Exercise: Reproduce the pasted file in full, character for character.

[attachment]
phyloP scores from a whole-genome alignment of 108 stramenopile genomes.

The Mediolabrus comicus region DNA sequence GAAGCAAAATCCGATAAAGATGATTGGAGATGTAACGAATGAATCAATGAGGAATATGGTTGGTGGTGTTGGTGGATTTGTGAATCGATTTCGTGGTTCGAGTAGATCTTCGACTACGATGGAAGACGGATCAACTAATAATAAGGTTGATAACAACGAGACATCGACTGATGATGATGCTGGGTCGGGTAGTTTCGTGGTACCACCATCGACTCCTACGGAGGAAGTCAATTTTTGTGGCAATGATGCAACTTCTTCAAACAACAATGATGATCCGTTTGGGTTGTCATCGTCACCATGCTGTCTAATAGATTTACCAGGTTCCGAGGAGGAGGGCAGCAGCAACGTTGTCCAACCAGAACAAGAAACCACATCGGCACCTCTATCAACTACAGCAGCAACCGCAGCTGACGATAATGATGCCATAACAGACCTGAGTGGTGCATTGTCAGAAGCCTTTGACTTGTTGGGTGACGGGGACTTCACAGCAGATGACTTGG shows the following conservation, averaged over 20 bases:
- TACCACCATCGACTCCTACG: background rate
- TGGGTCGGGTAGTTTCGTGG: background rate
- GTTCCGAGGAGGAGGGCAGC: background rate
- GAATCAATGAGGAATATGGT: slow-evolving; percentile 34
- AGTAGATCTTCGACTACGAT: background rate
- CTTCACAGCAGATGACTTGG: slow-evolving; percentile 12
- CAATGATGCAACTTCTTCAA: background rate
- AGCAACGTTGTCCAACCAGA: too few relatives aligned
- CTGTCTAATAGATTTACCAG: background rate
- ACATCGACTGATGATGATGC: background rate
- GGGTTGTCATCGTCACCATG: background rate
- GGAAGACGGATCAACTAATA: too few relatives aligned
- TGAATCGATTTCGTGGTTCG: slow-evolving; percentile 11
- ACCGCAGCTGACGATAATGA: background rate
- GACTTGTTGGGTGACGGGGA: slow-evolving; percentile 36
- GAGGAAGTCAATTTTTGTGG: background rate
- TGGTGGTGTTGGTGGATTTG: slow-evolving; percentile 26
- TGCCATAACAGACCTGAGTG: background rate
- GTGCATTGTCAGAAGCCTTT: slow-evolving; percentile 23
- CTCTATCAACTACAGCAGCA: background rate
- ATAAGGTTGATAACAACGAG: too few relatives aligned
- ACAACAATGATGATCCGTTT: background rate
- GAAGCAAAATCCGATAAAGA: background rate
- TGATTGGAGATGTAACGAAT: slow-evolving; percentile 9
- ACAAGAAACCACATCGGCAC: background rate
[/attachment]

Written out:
phyloP scores from a whole-genome alignment of 108 stramenopile genomes.

The Mediolabrus comicus region DNA sequence GAAGCAAAATCCGATAAAGATGATTGGAGATGTAACGAATGAATCAATGAGGAATATGGTTGGTGGTGTTGGTGGATTTGTGAATCGATTTCGTGGTTCGAGTAGATCTTCGACTACGATGGAAGACGGATCAACTAATAATAAGGTTGATAACAACGAGACATCGACTGATGATGATGCTGGGTCGGGTAGTTTCGTGGTACCACCATCGACTCCTACGGAGGAAGTCAATTTTTGTGGCAATGATGCAACTTCTTCAAACAACAATGATGATCCGTTTGGGTTGTCATCGTCACCATGCTGTCTAATAGATTTACCAGGTTCCGAGGAGGAGGGCAGCAGCAACGTTGTCCAACCAGAACAAGAAACCACATCGGCACCTCTATCAACTACAGCAGCAACCGCAGCTGACGATAATGATGCCATAACAGACCTGAGTGGTGCATTGTCAGAAGCCTTTGACTTGTTGGGTGACGGGGACTTCACAGCAGATGACTTGG shows the following conservation, averaged over 20 bases:
- TACCACCATCGACTCCTACG: background rate
- TGGGTCGGGTAGTTTCGTGG: background rate
- GTTCCGAGGAGGAGGGCAGC: background rate
- GAATCAATGAGGAATATGGT: slow-evolving; percentile 34
- AGTAGATCTTCGACTACGAT: background rate
- CTTCACAGCAGATGACTTGG: slow-evolving; percentile 12
- CAATGATGCAACTTCTTCAA: background rate
- AGCAACGTTGTCCAACCAGA: too few relatives aligned
- CTGTCTAATAGATTTACCAG: background rate
- ACATCGACTGATGATGATGC: background rate
- GGGTTGTCATCGTCACCATG: background rate
- GGAAGACGGATCAACTAATA: too few relatives aligned
- TGAATCGATTTCGTGGTTCG: slow-evolving; percentile 11
- ACCGCAGCTGACGATAATGA: background rate
- GACTTGTTGGGTGACGGGGA: slow-evolving; percentile 36
- GAGGAAGTCAATTTTTGTGG: background rate
- TGGTGGTGTTGGTGGATTTG: slow-evolving; percentile 26
- TGCCATAACAGACCTGAGTG: background rate
- GTGCATTGTCAGAAGCCTTT: slow-evolving; percentile 23
- CTCTATCAACTACAGCAGCA: background rate
- ATAAGGTTGATAACAACGAG: too few relatives aligned
- ACAACAATGATGATCCGTTT: background rate
- GAAGCAAAATCCGATAAAGA: background rate
- TGATTGGAGATGTAACGAAT: slow-evolving; percentile 9
- ACAAGAAACCACATCGGCAC: background rate